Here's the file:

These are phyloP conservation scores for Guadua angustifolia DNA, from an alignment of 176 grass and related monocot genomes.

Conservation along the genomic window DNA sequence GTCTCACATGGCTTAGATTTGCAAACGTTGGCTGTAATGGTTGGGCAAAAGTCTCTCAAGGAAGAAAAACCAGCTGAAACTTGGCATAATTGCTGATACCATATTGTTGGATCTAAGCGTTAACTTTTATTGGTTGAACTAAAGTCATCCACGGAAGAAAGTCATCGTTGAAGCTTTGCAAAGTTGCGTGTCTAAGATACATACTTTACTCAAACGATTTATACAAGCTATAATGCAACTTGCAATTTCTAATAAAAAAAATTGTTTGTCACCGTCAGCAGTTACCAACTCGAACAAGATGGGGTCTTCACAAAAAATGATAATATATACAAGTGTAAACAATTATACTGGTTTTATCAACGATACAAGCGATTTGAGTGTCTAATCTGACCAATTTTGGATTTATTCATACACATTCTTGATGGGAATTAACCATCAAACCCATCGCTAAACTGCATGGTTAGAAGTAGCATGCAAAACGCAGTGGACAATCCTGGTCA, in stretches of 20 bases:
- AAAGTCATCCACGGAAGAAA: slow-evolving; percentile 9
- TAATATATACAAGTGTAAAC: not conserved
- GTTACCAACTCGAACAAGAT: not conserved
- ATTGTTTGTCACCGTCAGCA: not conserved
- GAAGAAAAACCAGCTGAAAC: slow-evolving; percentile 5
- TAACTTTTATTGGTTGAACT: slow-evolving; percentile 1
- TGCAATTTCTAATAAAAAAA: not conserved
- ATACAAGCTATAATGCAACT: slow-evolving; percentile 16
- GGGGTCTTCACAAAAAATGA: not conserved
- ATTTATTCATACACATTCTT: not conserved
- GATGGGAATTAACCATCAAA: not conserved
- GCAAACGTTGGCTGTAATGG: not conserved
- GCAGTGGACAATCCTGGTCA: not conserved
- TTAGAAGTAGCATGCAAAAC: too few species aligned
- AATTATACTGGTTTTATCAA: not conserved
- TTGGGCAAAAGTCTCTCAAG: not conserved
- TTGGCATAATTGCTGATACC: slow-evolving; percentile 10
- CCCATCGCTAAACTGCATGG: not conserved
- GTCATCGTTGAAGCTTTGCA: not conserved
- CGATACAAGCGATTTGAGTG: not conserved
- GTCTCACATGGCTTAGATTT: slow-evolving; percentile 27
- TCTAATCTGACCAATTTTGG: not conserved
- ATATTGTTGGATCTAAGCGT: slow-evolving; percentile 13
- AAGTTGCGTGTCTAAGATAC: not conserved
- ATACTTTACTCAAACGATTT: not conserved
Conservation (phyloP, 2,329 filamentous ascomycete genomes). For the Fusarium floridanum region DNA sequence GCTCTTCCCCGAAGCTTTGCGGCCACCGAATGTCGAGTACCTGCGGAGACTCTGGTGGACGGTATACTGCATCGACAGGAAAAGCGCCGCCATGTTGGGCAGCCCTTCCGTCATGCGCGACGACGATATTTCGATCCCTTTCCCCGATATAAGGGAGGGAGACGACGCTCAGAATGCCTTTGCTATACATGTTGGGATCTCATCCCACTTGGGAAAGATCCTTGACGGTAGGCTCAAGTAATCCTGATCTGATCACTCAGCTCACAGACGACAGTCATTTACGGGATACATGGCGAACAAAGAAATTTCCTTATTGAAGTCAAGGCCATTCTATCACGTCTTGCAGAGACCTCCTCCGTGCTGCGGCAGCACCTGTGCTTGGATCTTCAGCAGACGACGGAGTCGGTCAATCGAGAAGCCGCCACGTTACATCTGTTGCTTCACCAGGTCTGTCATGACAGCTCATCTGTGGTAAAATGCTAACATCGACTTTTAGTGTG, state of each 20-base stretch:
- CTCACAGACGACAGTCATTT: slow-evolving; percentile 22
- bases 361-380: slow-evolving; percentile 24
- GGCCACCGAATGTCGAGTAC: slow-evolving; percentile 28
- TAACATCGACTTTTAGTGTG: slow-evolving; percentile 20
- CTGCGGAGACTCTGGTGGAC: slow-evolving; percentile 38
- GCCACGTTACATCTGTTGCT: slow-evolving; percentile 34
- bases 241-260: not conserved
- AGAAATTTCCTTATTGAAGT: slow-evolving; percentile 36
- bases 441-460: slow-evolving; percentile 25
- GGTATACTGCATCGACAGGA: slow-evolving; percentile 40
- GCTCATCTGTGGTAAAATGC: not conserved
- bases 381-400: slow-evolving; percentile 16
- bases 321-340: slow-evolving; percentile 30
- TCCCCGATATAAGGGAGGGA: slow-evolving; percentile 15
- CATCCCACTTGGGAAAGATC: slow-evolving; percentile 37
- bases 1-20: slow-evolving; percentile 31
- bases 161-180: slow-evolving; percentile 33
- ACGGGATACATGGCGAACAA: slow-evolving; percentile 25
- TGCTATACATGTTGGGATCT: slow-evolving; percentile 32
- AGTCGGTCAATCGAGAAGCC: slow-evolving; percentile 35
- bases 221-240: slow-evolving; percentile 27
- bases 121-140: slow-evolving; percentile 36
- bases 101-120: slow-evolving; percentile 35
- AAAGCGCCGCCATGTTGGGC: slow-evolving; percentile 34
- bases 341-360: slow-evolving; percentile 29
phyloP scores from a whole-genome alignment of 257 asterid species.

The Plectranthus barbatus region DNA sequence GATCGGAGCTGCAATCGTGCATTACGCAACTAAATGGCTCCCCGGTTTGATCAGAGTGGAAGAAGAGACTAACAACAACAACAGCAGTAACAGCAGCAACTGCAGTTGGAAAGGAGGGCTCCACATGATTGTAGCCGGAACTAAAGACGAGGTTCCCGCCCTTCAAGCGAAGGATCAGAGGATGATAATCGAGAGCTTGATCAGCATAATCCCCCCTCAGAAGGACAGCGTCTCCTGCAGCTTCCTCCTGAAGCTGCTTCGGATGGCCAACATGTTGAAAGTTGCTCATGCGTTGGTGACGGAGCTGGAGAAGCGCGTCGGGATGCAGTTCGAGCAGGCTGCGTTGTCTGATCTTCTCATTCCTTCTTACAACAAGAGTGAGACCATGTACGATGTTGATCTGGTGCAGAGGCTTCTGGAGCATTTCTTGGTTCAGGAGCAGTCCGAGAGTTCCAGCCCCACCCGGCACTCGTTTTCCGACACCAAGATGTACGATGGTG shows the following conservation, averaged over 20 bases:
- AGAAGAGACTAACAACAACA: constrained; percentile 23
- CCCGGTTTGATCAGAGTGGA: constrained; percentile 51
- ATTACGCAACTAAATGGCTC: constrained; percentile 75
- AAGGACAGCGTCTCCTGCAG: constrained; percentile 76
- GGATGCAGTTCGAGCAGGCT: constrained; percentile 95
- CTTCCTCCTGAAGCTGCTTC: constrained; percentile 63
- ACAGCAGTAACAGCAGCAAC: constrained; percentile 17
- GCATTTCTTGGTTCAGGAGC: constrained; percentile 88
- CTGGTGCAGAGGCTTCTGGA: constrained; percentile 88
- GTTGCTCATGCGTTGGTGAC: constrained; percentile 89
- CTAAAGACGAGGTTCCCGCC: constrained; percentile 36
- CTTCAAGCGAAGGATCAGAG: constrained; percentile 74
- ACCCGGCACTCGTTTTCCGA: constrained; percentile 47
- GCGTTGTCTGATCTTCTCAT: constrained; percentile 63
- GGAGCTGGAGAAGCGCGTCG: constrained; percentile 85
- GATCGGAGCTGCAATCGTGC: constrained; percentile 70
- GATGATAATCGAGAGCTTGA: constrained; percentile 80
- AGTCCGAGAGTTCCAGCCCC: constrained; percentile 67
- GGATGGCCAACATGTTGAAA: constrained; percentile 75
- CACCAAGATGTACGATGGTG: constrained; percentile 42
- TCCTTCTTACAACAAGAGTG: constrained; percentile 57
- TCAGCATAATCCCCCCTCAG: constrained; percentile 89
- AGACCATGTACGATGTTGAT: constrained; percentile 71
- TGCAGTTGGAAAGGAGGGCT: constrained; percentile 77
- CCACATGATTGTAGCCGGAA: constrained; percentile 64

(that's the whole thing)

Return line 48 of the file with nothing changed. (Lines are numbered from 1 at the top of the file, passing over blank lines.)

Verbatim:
- AGTCGGTCAATCGAGAAGCC: slow-evolving; percentile 35